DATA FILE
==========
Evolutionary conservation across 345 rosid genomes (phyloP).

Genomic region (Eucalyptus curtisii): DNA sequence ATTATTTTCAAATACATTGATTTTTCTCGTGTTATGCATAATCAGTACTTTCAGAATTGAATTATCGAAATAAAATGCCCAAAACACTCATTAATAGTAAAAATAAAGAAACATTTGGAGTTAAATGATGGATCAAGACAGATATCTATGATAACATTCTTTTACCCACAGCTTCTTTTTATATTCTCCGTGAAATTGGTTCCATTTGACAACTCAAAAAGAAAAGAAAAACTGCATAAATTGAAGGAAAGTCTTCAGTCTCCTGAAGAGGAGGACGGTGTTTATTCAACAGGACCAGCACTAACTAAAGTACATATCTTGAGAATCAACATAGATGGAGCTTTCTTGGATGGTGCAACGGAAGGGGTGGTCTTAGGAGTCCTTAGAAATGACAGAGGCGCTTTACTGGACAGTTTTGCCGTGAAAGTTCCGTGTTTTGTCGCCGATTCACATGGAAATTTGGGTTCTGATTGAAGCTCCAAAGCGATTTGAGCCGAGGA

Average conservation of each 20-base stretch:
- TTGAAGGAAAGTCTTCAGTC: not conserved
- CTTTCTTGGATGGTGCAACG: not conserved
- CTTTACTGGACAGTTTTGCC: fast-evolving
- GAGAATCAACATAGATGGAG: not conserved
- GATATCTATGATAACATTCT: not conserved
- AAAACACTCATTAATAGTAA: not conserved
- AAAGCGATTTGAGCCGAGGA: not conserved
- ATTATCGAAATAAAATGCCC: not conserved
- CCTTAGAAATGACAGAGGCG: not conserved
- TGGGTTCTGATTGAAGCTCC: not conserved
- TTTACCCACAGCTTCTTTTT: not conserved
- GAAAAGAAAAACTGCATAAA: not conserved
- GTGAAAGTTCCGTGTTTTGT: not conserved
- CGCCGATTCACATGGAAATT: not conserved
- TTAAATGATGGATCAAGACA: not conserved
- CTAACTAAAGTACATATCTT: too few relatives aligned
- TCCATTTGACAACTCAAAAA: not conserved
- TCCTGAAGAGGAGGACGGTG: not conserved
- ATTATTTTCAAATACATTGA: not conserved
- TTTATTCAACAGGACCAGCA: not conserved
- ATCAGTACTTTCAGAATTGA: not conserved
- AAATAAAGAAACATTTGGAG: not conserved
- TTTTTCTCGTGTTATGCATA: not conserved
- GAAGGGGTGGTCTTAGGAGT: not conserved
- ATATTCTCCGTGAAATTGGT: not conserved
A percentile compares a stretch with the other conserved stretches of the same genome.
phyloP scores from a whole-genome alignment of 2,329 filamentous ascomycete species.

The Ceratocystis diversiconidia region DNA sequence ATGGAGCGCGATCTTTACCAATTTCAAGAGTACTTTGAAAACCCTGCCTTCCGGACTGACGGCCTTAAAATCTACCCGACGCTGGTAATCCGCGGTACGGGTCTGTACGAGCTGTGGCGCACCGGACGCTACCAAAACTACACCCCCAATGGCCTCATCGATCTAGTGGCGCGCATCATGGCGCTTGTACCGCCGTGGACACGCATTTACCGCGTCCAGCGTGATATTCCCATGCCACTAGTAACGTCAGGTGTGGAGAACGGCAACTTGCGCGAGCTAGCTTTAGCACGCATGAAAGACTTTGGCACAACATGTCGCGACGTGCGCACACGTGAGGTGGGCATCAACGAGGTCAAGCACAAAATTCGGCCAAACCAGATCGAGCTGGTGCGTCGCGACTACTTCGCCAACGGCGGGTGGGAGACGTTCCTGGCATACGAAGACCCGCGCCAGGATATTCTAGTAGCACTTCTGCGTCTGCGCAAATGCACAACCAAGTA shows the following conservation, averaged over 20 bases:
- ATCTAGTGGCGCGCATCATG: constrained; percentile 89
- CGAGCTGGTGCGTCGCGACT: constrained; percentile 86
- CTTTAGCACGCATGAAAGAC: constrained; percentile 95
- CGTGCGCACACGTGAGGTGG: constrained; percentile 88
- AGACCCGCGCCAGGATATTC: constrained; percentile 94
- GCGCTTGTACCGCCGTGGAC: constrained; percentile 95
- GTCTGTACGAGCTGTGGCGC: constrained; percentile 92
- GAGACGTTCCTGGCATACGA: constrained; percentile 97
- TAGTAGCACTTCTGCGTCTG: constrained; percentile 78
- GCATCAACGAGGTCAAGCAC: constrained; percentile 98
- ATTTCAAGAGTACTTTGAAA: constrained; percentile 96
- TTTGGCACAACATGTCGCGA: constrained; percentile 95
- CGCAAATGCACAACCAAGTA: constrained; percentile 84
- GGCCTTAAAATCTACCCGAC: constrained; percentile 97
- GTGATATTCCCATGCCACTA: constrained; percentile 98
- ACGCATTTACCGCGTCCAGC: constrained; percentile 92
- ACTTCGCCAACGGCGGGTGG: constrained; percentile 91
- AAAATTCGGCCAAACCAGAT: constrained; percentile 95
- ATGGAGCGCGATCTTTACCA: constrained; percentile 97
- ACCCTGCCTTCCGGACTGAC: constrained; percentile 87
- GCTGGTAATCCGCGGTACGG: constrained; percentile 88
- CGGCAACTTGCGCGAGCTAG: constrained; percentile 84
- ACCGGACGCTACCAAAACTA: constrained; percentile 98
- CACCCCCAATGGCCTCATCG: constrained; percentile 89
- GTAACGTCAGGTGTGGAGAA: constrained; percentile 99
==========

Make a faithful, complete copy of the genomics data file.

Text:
Evolutionary conservation across 345 rosid genomes (phyloP).

Genomic region (Eucalyptus curtisii): DNA sequence ATTATTTTCAAATACATTGATTTTTCTCGTGTTATGCATAATCAGTACTTTCAGAATTGAATTATCGAAATAAAATGCCCAAAACACTCATTAATAGTAAAAATAAAGAAACATTTGGAGTTAAATGATGGATCAAGACAGATATCTATGATAACATTCTTTTACCCACAGCTTCTTTTTATATTCTCCGTGAAATTGGTTCCATTTGACAACTCAAAAAGAAAAGAAAAACTGCATAAATTGAAGGAAAGTCTTCAGTCTCCTGAAGAGGAGGACGGTGTTTATTCAACAGGACCAGCACTAACTAAAGTACATATCTTGAGAATCAACATAGATGGAGCTTTCTTGGATGGTGCAACGGAAGGGGTGGTCTTAGGAGTCCTTAGAAATGACAGAGGCGCTTTACTGGACAGTTTTGCCGTGAAAGTTCCGTGTTTTGTCGCCGATTCACATGGAAATTTGGGTTCTGATTGAAGCTCCAAAGCGATTTGAGCCGAGGA

Average conservation of each 20-base stretch:
- TTGAAGGAAAGTCTTCAGTC: not conserved
- CTTTCTTGGATGGTGCAACG: not conserved
- CTTTACTGGACAGTTTTGCC: fast-evolving
- GAGAATCAACATAGATGGAG: not conserved
- GATATCTATGATAACATTCT: not conserved
- AAAACACTCATTAATAGTAA: not conserved
- AAAGCGATTTGAGCCGAGGA: not conserved
- ATTATCGAAATAAAATGCCC: not conserved
- CCTTAGAAATGACAGAGGCG: not conserved
- TGGGTTCTGATTGAAGCTCC: not conserved
- TTTACCCACAGCTTCTTTTT: not conserved
- GAAAAGAAAAACTGCATAAA: not conserved
- GTGAAAGTTCCGTGTTTTGT: not conserved
- CGCCGATTCACATGGAAATT: not conserved
- TTAAATGATGGATCAAGACA: not conserved
- CTAACTAAAGTACATATCTT: too few relatives aligned
- TCCATTTGACAACTCAAAAA: not conserved
- TCCTGAAGAGGAGGACGGTG: not conserved
- ATTATTTTCAAATACATTGA: not conserved
- TTTATTCAACAGGACCAGCA: not conserved
- ATCAGTACTTTCAGAATTGA: not conserved
- AAATAAAGAAACATTTGGAG: not conserved
- TTTTTCTCGTGTTATGCATA: not conserved
- GAAGGGGTGGTCTTAGGAGT: not conserved
- ATATTCTCCGTGAAATTGGT: not conserved
A percentile compares a stretch with the other conserved stretches of the same genome.
phyloP scores from a whole-genome alignment of 2,329 filamentous ascomycete species.

The Ceratocystis diversiconidia region DNA sequence ATGGAGCGCGATCTTTACCAATTTCAAGAGTACTTTGAAAACCCTGCCTTCCGGACTGACGGCCTTAAAATCTACCCGACGCTGGTAATCCGCGGTACGGGTCTGTACGAGCTGTGGCGCACCGGACGCTACCAAAACTACACCCCCAATGGCCTCATCGATCTAGTGGCGCGCATCATGGCGCTTGTACCGCCGTGGACACGCATTTACCGCGTCCAGCGTGATATTCCCATGCCACTAGTAACGTCAGGTGTGGAGAACGGCAACTTGCGCGAGCTAGCTTTAGCACGCATGAAAGACTTTGGCACAACATGTCGCGACGTGCGCACACGTGAGGTGGGCATCAACGAGGTCAAGCACAAAATTCGGCCAAACCAGATCGAGCTGGTGCGTCGCGACTACTTCGCCAACGGCGGGTGGGAGACGTTCCTGGCATACGAAGACCCGCGCCAGGATATTCTAGTAGCACTTCTGCGTCTGCGCAAATGCACAACCAAGTA shows the following conservation, averaged over 20 bases:
- ATCTAGTGGCGCGCATCATG: constrained; percentile 89
- CGAGCTGGTGCGTCGCGACT: constrained; percentile 86
- CTTTAGCACGCATGAAAGAC: constrained; percentile 95
- CGTGCGCACACGTGAGGTGG: constrained; percentile 88
- AGACCCGCGCCAGGATATTC: constrained; percentile 94
- GCGCTTGTACCGCCGTGGAC: constrained; percentile 95
- GTCTGTACGAGCTGTGGCGC: constrained; percentile 92
- GAGACGTTCCTGGCATACGA: constrained; percentile 97
- TAGTAGCACTTCTGCGTCTG: constrained; percentile 78
- GCATCAACGAGGTCAAGCAC: constrained; percentile 98
- ATTTCAAGAGTACTTTGAAA: constrained; percentile 96
- TTTGGCACAACATGTCGCGA: constrained; percentile 95
- CGCAAATGCACAACCAAGTA: constrained; percentile 84
- GGCCTTAAAATCTACCCGAC: constrained; percentile 97
- GTGATATTCCCATGCCACTA: constrained; percentile 98
- ACGCATTTACCGCGTCCAGC: constrained; percentile 92
- ACTTCGCCAACGGCGGGTGG: constrained; percentile 91
- AAAATTCGGCCAAACCAGAT: constrained; percentile 95
- ATGGAGCGCGATCTTTACCA: constrained; percentile 97
- ACCCTGCCTTCCGGACTGAC: constrained; percentile 87
- GCTGGTAATCCGCGGTACGG: constrained; percentile 88
- CGGCAACTTGCGCGAGCTAG: constrained; percentile 84
- ACCGGACGCTACCAAAACTA: constrained; percentile 98
- CACCCCCAATGGCCTCATCG: constrained; percentile 89
- GTAACGTCAGGTGTGGAGAA: constrained; percentile 99